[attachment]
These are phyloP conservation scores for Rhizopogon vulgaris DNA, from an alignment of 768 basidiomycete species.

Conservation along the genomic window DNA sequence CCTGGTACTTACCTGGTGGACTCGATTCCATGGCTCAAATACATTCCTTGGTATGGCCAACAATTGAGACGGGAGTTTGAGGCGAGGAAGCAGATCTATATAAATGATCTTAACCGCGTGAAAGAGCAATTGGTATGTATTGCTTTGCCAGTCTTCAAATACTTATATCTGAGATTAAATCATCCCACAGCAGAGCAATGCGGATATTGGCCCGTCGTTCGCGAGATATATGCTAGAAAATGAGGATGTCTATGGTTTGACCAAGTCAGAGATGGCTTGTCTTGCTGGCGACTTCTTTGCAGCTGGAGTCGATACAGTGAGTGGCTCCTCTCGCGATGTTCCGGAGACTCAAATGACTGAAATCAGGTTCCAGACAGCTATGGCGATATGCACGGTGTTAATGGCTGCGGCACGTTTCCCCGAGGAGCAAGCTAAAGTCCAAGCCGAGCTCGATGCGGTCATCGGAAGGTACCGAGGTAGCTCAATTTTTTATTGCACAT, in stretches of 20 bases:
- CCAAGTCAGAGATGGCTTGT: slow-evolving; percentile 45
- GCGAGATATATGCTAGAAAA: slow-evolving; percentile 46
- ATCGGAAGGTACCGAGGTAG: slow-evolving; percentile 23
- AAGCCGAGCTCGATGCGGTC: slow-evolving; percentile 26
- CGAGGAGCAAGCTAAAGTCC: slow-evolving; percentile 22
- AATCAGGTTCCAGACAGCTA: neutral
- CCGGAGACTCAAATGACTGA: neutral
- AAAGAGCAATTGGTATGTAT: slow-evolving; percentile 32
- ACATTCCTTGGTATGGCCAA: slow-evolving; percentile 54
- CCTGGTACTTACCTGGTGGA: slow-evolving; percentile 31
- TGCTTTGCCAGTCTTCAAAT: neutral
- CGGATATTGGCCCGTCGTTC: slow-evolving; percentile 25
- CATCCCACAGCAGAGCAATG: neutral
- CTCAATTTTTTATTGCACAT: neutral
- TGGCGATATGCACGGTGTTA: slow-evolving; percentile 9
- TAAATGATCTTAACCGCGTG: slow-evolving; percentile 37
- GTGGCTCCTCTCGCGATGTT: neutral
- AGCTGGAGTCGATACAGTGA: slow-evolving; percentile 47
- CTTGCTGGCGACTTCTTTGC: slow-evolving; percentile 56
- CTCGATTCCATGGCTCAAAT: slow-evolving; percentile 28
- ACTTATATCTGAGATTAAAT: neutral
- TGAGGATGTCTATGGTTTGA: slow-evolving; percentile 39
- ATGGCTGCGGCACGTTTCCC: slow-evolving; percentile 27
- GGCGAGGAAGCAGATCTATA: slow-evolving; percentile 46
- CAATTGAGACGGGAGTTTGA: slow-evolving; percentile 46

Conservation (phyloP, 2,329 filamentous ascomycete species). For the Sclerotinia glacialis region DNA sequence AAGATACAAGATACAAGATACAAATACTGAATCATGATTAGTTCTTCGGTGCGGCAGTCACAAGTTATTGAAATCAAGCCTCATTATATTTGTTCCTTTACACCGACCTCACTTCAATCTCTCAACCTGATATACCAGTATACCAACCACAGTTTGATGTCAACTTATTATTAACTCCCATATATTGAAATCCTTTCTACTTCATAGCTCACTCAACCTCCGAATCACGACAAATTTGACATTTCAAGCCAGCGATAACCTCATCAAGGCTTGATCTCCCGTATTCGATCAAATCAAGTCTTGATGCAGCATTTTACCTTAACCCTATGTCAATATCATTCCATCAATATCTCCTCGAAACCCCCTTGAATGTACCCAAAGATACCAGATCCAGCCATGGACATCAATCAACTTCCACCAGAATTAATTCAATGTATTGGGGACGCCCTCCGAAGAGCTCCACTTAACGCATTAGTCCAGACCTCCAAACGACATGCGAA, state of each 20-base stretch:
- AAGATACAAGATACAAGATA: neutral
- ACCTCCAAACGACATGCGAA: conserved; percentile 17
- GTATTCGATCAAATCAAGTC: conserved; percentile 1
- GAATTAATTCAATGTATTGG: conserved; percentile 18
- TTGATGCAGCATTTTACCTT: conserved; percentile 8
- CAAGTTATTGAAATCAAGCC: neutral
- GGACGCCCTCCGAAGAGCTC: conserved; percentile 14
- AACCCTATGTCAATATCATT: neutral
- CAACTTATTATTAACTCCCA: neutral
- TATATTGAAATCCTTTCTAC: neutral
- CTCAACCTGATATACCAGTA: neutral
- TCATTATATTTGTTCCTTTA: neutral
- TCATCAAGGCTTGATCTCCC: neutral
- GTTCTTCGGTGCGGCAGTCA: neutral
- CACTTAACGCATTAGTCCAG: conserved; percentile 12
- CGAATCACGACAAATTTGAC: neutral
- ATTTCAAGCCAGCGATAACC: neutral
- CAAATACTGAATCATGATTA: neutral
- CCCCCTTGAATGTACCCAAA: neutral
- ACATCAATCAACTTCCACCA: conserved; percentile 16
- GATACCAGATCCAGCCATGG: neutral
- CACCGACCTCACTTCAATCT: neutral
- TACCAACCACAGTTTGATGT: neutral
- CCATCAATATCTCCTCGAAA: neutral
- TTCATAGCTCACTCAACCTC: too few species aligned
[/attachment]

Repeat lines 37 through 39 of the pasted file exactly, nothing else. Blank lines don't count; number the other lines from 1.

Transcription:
- CAACTTATTATTAACTCCCA: neutral
- TATATTGAAATCCTTTCTAC: neutral
- CTCAACCTGATATACCAGTA: neutral